Thank you, K-Lee for allowing me to take part in this.
My ex husband and I divorced in 2011 and as a result our sons have to split the holidays with us. One year they spend Christmas with me and the New Year’s with their dad, and the next year it’s the other way around. It’s hard, both for me and him and the boys as well. So this year, I’m grateful to my ex for allowing me to spend twenty days—including Christmas and New Year’s—with my sons when we go to the United States. I’m also grateful to my father who’s taking me, my sons, Mom and himself on a family trip to the USA to celebrate his 60th birthday.
It’s going to be weird, not being in Iceland over Christmas. There won’t be snow in Texas, where we’ll stay with family, and we won’t have Mom’s amazing cakes and food, but I’m grateful for the upcoming experience. And I’m looking forward to showing my family everything there is to see from Denver to El Paso to Los Angeles to Las Vegas. It’s going to be amazing!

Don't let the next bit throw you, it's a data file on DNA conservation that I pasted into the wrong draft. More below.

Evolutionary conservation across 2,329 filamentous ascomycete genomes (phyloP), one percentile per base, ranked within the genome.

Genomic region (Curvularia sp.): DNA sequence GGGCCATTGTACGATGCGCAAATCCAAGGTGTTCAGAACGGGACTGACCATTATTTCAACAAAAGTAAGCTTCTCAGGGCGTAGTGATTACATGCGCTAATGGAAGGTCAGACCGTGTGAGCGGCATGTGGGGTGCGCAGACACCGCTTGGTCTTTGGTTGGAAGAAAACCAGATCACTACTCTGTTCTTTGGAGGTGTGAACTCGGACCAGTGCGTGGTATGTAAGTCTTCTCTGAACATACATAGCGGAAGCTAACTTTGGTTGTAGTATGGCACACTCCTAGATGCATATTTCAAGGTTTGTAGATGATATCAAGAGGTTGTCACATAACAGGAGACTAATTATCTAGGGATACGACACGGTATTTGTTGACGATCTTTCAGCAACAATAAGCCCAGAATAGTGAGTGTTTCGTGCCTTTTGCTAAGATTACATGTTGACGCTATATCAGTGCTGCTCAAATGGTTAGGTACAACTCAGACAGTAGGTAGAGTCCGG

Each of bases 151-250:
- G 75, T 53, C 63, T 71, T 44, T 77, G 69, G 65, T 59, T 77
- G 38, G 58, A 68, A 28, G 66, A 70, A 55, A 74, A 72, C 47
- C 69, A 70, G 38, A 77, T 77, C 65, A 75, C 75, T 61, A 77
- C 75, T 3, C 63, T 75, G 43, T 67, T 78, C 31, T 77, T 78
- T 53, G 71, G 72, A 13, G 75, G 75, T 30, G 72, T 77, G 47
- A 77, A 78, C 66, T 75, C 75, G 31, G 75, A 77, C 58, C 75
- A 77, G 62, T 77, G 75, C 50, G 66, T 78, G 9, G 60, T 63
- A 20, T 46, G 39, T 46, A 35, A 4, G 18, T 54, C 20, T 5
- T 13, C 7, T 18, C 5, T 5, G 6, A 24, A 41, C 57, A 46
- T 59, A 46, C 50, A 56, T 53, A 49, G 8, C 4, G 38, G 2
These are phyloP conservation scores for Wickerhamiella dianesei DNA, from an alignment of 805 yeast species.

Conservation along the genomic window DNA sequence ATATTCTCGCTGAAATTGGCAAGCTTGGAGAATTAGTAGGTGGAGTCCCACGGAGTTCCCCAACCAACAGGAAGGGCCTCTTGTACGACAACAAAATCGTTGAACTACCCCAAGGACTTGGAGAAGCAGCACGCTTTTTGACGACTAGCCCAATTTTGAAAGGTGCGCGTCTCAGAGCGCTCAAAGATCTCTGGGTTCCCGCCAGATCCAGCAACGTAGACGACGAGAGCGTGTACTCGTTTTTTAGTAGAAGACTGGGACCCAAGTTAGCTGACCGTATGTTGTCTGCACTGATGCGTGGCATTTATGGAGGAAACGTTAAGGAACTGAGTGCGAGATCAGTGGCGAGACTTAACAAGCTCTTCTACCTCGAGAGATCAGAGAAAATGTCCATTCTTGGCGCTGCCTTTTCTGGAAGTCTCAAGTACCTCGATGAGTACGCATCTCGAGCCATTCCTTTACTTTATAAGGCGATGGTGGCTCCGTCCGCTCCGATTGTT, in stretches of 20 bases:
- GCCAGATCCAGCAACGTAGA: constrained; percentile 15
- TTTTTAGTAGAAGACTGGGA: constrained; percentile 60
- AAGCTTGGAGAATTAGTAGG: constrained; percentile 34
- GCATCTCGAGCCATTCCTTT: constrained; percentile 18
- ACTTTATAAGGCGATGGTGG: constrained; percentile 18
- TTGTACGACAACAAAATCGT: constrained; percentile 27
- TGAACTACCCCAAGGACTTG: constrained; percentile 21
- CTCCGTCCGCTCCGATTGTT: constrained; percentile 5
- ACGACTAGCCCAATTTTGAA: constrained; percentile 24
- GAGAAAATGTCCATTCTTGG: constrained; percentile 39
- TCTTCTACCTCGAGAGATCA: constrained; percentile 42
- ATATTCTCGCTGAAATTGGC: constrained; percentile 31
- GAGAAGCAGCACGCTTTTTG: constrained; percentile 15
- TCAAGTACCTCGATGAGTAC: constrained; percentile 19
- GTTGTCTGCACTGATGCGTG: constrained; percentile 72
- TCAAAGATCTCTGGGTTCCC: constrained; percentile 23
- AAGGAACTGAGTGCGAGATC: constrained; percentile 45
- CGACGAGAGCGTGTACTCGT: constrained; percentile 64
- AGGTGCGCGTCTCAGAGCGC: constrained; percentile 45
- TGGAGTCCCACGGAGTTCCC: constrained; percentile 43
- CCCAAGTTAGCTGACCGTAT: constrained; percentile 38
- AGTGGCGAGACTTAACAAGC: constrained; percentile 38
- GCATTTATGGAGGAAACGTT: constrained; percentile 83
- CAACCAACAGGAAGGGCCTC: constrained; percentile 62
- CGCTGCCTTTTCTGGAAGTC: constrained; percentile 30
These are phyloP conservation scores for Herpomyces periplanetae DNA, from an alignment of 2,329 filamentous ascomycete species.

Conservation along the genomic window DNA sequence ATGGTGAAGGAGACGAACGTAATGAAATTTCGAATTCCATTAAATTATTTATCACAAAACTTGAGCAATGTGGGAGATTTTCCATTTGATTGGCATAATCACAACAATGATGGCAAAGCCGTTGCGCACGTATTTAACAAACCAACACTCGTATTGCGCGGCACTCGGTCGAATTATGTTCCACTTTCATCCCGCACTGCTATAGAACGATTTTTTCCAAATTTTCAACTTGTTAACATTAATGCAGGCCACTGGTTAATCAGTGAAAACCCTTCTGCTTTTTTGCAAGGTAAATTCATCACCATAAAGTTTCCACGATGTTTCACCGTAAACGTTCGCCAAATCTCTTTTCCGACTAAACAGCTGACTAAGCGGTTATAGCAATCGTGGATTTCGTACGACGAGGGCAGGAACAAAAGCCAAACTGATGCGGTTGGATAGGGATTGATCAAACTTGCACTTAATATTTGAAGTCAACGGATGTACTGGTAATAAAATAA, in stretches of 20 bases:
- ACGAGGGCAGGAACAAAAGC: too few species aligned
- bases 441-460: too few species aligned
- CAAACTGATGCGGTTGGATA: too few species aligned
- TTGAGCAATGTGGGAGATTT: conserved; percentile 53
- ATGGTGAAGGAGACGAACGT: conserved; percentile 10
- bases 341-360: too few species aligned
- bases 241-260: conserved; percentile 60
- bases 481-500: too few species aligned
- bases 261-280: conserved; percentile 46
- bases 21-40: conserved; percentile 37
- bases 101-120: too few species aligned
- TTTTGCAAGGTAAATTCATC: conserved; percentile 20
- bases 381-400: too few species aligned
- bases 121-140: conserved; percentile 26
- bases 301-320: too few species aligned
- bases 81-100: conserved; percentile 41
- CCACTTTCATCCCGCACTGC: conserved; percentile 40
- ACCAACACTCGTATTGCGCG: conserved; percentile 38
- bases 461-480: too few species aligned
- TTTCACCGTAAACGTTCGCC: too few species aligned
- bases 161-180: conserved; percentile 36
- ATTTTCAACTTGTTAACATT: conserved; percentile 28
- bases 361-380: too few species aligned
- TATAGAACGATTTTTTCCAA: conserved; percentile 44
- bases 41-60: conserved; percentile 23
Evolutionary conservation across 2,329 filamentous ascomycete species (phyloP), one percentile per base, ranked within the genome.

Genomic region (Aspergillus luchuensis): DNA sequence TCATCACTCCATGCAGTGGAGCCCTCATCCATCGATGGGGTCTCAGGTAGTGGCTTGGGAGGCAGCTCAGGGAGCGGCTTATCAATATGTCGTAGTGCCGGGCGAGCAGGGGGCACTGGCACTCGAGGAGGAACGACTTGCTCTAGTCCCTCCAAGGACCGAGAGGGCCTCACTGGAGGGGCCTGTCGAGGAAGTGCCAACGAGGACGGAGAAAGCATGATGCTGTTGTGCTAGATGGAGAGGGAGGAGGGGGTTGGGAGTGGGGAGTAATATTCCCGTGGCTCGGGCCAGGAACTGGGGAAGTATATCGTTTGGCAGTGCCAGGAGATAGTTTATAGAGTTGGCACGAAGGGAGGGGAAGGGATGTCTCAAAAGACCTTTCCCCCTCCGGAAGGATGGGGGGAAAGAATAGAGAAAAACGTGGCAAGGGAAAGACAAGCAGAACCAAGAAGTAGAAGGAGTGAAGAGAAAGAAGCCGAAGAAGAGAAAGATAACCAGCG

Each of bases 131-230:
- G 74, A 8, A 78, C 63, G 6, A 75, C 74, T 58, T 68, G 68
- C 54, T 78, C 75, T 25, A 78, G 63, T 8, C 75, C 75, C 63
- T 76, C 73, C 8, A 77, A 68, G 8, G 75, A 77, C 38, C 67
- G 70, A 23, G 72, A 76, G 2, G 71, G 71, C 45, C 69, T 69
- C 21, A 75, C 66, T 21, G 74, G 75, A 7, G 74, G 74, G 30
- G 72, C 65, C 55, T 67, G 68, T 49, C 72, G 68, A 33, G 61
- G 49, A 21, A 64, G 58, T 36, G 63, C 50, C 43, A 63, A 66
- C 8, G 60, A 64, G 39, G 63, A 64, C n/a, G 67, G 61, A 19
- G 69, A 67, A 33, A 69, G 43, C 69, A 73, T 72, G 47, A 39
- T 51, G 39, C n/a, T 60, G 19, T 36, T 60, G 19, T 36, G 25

I’ve been in a slump for the past two years, so I don’t have anything new to give. But I have a bunch of books out and I’d like to offer a copy of Black Hurricane to one commenter. Please leave your email in your comment so you can be reached and tell me which format you’d prefer: pdf, ePub, or mobi (Kindle).
Erica lives in Iceland with her adorable little twin boys. She often says that her real name sounds like Klingon to foreigners. If “Eyjafjallajokull” looks like someone fell asleep on the keyboard, Erica’s real name could leave a non-Icelander in a zombie-like stupor for days.
She’s been writing for several years, or ever since reading became an obsession. Aside from a business degree, Erica has taken English courses at the University of Iceland and gulped down anything that might help her in her career as an author. She takes great interest in English, but will break every single grammar rule for the sake of The Voice.
Erica loves hearing from her readers. She’s a friendly, easy-going (if a bit silly) person who doesn’t mind talking about herself in third person.